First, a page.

This new class of aerospace engine is designed to enable aircraft to operate from standstill on the runway to speeds of over five times the speed of sound in the atmosphere. 
It can then transition to a rocket mode of operation, allowing spaceflight at speeds up to orbital velocity, equivalent to 25 times the speed of sound.


‘There is a view that you could modularize the engine to a far higher degree, so that you could have four compressors and still have a large heat exchanger. From this point onward you could go completely modular, so if you could demonstrate one element, then it is all about integration.’
Along with a JSF-sized engine for the ground demonstrator, the firm plans to solve the power gap between air-breathing and rocket engines.
While the engine is still in the design phase, the firm plans to see three main test phases stretching into the 2020s.
It’s hoped that the first test will take place within the next 12-15 months, the CEO tells AWN, with a focus on the heat exchanger and the core.

Rather than aiming for a demonstrator that can achieve more than 150,000 lb thrust, the firm will instead now target an engine size capable of roughly 44,000 lb thrust. Pictured, an artist's impression of the Lapcat A2 craft flying at Mach 5
Rather than aiming for a demonstrator that can achieve more than 150,000 lb thrust, the firm will instead now target an engine size capable of roughly 44,000 lb thrust.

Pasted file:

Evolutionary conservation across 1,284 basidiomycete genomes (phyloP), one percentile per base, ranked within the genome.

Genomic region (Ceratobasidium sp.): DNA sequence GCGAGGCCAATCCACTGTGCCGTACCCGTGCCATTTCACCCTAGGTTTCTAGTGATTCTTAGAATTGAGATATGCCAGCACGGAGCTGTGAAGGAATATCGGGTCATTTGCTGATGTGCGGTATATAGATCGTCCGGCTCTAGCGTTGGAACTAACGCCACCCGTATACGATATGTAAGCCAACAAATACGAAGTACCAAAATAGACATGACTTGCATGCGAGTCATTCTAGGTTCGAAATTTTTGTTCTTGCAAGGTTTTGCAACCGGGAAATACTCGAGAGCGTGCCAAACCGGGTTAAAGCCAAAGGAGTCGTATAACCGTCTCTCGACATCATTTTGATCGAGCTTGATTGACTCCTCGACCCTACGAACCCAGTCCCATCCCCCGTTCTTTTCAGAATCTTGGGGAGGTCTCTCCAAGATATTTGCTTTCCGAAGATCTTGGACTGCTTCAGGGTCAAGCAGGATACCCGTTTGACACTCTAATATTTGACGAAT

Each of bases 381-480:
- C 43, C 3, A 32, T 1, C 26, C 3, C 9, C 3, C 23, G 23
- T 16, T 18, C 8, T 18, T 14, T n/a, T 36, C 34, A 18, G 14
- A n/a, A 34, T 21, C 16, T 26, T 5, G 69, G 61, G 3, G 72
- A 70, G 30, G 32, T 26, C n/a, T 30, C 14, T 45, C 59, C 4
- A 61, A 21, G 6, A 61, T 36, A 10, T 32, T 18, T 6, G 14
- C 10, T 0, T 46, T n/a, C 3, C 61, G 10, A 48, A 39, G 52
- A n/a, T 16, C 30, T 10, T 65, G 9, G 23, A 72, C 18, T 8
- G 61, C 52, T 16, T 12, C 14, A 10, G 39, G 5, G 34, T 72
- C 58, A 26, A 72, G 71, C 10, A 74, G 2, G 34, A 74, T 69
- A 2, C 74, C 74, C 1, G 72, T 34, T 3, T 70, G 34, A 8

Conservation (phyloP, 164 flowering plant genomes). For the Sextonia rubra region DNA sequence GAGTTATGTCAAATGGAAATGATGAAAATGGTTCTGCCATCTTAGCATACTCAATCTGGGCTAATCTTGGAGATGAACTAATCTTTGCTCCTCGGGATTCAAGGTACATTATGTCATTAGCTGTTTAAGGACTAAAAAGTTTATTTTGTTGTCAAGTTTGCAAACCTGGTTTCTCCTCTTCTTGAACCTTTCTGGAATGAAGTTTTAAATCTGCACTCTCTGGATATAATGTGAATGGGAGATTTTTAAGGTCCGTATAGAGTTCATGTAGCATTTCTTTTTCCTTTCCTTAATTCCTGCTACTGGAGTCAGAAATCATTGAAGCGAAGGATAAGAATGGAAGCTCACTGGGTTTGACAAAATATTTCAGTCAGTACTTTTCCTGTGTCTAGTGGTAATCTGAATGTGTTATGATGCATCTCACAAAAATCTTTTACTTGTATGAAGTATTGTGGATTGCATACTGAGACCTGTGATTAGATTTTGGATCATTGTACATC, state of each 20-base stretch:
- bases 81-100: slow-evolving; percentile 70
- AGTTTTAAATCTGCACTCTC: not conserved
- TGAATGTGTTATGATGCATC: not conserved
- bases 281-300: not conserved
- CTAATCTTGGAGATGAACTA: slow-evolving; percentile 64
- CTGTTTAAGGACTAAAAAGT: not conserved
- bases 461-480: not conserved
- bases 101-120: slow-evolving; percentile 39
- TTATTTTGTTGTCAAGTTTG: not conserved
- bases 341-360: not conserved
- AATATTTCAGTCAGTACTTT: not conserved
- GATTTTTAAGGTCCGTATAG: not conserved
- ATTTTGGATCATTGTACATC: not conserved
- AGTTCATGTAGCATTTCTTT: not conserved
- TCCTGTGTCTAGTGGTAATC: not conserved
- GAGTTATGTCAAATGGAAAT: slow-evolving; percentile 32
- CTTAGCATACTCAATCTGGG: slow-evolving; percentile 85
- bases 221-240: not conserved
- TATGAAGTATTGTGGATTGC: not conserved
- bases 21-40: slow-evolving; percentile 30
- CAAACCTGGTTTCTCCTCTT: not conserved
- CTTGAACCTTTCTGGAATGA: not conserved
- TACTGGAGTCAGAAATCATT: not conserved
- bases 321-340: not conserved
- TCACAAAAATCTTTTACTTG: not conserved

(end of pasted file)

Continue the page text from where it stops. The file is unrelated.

Pictured, an artist's impression of the Lapcat A2 craft flying at Mach 5

Here, a concept of the Skylon spaceplane using the engine is shown. But now, Reaction Engines Ltd has scaled back its design for the Sabre engine to bring about a demonstrator that is more affordable and better suited to early applications, including a potential X-plane
Here, a concept of the Skylon spaceplane using the engine is shown. But now, Reaction Engines Ltd has scaled back its design for the Sabre engine to bring about a demonstrator that is more affordable and better suited to early applications, including a potential X-plane. dailymail

Then, the team will move on to the integrated engine tests in 2020-2021.
The system will undergo sea-level testing, and researchers will simulate high velocity air by heating the air flow. And, they will run wind tunnel tests to assess flow conditions.
In the third phase, the firm is looking toward concepts of an X-plane or flight demonstration aircraft to put it to the test.
The core will eventually be tested in the UK, meaning Reaction will need to build a test facility with a hydrogen/air breathing preburner. 
In July, it was announced that the European Space Agency has invested $11 million toward the development of the engine.
Along with this, Reaction Engines announced that it had secured over $66 million in funding from the British government, with more than $55 million from the UK Space Agency, and the ESA contribution acting as the final piece.
At the moment, rockets have to carry liquid oxygen and liquid hydrogen to power them and the cost of carrying this heavy fuel is expensive.
The new engine creates its own liquid oxygen by cooling air entering the engine from 1,000°C to minus 150°C in a hundredth of a second – six times faster than the blink of an eye – without creating ice blockages.
This allows the engine to run safely at much higher power than is currently possible, without the risk that it will overheat and break apart. dailymail


Lapcat A2 craft flying at Mach 5